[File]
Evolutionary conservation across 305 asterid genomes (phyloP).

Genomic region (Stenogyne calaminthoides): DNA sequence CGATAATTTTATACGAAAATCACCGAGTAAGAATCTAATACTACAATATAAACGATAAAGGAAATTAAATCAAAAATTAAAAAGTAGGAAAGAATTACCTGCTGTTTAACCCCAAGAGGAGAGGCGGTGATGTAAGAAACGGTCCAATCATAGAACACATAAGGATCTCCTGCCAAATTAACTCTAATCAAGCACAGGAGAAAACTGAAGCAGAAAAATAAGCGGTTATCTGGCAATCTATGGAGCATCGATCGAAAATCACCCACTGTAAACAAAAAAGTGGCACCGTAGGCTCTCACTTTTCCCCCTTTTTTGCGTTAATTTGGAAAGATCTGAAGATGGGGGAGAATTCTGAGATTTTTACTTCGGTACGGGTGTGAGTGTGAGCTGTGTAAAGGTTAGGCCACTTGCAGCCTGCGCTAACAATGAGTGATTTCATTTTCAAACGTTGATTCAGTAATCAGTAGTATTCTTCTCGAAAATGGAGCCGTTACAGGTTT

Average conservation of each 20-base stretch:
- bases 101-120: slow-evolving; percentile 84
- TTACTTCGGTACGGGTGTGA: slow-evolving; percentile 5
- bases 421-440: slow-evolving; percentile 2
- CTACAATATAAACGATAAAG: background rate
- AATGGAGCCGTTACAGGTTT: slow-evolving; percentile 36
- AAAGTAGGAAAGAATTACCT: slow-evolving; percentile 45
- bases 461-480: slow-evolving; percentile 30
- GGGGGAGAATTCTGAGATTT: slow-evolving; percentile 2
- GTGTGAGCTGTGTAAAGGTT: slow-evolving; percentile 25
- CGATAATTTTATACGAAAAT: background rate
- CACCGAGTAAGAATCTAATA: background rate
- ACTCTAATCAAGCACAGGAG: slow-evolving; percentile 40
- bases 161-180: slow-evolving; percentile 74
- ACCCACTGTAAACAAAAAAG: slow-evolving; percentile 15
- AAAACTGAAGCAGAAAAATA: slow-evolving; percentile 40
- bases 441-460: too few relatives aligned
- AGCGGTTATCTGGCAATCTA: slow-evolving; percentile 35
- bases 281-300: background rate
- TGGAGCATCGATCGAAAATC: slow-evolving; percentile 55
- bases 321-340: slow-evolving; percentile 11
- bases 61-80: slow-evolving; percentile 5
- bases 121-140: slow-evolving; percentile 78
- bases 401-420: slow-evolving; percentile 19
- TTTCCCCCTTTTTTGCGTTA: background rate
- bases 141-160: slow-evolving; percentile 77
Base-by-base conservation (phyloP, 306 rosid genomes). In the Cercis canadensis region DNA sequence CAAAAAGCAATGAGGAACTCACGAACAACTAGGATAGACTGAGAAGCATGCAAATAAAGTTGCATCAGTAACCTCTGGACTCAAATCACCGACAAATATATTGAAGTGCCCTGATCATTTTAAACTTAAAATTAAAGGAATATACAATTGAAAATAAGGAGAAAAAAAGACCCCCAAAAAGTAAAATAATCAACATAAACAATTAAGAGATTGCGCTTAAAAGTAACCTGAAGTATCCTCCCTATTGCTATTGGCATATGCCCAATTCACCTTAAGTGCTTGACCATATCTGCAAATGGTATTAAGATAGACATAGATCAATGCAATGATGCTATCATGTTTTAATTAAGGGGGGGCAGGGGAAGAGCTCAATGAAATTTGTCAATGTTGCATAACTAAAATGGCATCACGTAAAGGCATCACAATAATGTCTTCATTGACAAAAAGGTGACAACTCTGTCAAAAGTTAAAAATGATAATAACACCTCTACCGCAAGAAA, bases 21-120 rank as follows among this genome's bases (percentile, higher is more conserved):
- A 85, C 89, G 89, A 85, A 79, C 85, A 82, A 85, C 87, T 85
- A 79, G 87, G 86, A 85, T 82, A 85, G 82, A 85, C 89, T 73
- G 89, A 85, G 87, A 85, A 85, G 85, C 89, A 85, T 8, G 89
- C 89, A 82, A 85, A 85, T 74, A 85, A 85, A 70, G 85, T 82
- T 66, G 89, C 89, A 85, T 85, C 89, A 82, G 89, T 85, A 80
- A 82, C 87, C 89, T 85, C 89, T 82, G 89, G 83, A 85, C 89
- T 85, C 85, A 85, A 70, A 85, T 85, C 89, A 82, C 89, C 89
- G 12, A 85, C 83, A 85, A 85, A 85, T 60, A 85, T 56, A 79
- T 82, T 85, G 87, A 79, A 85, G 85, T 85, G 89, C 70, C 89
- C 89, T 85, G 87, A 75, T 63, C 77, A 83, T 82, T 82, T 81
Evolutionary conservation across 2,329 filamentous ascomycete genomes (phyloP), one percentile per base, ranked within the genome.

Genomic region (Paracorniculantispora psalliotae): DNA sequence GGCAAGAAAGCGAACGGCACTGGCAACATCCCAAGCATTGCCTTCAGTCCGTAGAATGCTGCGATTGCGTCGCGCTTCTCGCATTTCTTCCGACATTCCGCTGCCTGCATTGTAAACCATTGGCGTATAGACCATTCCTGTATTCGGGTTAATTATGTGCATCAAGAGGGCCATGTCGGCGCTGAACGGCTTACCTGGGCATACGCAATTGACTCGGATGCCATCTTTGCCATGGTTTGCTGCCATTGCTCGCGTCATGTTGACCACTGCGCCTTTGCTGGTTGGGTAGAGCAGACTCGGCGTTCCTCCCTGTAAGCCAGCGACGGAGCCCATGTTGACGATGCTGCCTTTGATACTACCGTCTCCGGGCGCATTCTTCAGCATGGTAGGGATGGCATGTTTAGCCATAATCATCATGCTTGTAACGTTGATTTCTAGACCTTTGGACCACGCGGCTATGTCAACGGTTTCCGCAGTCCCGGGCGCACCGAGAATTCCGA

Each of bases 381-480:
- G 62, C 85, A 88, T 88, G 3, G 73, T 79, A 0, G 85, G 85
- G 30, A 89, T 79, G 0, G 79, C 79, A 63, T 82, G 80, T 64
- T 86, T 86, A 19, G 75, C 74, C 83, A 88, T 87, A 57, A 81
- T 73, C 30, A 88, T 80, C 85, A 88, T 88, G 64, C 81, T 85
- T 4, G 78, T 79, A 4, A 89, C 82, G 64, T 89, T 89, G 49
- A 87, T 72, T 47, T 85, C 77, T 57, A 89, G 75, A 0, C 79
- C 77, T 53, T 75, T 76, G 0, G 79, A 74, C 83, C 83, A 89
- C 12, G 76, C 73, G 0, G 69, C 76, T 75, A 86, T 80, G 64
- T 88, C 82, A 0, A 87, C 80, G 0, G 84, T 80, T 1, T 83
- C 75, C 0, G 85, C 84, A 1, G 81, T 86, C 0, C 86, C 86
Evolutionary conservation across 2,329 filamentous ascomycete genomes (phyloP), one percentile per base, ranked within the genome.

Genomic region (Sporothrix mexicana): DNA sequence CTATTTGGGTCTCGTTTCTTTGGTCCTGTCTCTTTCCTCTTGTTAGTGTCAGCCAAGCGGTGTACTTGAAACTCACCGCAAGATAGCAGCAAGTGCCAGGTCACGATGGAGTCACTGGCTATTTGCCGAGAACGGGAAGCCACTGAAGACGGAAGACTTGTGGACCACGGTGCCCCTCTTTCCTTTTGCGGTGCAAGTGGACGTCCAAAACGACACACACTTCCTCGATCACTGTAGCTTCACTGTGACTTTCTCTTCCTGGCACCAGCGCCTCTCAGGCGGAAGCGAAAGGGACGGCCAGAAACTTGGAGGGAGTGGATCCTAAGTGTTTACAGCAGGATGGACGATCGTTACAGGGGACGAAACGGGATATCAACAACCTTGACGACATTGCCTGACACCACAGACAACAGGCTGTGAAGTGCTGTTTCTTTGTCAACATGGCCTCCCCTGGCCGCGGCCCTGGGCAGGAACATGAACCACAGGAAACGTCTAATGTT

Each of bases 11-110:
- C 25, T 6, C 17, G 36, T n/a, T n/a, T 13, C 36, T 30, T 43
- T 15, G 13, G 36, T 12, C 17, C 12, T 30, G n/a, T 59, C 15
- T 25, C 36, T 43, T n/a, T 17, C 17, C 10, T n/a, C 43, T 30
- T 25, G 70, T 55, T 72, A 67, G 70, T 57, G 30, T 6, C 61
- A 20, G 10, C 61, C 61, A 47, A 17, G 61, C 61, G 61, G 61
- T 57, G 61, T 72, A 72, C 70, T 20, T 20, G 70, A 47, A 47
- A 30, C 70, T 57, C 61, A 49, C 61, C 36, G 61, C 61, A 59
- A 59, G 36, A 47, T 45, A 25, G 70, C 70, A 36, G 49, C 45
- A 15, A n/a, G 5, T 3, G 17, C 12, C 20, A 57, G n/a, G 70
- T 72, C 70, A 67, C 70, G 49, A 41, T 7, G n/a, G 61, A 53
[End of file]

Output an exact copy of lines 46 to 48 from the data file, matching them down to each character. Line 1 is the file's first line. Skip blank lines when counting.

- T 73, C 30, A 88, T 80, C 85, A 88, T 88, G 64, C 81, T 85
- T 4, G 78, T 79, A 4, A 89, C 82, G 64, T 89, T 89, G 49
- A 87, T 72, T 47, T 85, C 77, T 57, A 89, G 75, A 0, C 79